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Systematic review and meta-analysis
Long-term antibiotic therapy reduces exacerbation frequency in patients with COPD but it remains unclear which patients to target
  1. James P Allinson,
  2. Gavin C Donaldson
  1. Centre for Respiratory Medicine, University College London, London, UK
  1. Correspondence to: Dr Gavin C Donaldson, Centre for Respiratory Medicine, University College London, Rowland Hill Street, London NW3 2PF, UK; g.donaldson{at}ucl.ac.uk

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Chronic obstructive pulmonary disease (COPD) is a common, progressive respiratory disease. Acute exacerbations of COPD are key events that inflict significant morbidity, mortality and healthcare utilisation costs.1 Exacerbation prevention is a key strategy by which health-related quality of life and disease prognosis could be improved. There is currently an unmet need for therapeutics which effectively target exacerbations and their consequences.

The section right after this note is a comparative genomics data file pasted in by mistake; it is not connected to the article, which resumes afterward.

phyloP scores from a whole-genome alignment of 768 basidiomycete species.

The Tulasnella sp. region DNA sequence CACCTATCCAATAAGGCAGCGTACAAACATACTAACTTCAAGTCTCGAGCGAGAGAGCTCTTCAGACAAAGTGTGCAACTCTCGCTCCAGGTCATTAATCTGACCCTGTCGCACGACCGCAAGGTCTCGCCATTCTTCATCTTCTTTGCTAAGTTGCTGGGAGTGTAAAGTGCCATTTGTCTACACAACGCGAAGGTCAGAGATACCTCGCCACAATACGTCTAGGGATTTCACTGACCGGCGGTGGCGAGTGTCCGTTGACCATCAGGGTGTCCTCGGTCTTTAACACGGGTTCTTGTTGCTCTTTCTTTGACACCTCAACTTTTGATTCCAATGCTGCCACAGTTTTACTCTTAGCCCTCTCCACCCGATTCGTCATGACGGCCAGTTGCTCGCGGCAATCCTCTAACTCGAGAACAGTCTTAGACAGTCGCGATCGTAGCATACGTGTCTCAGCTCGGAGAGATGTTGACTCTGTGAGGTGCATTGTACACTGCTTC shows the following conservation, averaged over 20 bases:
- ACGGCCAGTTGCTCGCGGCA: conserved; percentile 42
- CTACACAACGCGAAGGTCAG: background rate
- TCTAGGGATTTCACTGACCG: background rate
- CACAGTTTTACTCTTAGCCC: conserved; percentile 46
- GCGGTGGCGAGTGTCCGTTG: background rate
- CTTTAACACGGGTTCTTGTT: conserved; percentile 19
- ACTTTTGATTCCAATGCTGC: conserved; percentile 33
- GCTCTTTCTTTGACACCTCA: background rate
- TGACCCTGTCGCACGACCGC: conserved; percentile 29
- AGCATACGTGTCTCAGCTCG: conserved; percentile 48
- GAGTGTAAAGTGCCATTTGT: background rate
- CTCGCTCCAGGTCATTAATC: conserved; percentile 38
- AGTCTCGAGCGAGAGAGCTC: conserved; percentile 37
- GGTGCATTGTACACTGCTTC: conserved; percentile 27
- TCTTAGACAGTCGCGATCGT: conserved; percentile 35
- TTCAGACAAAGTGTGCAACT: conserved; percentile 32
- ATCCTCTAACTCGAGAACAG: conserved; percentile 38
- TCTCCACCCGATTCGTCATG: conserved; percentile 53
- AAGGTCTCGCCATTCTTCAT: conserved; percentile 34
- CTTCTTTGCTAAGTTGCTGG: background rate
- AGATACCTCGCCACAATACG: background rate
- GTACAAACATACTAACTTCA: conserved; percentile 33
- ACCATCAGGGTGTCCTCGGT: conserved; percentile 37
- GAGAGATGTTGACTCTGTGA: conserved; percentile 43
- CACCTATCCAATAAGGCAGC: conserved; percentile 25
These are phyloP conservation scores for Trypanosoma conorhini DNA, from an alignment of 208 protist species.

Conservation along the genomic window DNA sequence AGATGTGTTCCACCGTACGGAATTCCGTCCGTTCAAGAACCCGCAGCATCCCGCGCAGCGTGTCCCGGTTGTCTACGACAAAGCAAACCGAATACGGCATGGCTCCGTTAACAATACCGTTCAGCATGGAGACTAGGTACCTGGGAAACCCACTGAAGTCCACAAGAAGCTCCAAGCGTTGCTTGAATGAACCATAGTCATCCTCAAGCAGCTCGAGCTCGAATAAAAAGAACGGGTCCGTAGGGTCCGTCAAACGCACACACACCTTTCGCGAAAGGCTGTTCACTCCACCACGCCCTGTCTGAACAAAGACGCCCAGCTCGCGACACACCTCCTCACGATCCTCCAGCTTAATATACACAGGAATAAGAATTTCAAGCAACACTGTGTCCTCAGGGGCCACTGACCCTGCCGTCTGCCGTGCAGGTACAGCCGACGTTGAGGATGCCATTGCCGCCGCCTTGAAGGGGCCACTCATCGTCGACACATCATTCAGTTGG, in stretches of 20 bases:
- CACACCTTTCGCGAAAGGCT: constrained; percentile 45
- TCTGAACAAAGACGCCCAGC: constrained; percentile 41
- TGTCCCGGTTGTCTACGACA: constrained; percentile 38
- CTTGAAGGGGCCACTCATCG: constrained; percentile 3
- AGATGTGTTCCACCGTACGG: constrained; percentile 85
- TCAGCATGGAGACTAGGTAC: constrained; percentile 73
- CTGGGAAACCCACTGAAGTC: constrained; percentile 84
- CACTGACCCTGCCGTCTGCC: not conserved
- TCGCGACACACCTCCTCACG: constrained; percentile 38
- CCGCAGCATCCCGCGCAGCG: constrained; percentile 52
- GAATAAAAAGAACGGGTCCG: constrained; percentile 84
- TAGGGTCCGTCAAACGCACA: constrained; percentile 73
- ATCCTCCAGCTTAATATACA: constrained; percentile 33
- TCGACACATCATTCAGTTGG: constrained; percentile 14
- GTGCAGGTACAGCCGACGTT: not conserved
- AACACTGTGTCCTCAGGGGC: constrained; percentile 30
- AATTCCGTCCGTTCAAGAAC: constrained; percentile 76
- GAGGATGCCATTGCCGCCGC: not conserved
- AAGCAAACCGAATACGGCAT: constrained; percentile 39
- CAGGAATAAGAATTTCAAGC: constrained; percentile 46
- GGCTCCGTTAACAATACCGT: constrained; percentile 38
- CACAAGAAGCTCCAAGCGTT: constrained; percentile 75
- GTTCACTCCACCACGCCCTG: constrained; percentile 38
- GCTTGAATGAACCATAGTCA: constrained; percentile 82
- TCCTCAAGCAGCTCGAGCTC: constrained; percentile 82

Historically, long-term antibiotics have been used to treat COPD.2 Herath and Poole's review examines whether or not this therapy reduces COPD exacerbations and improves clinical outcomes. The limitations of the evidence and the potential …

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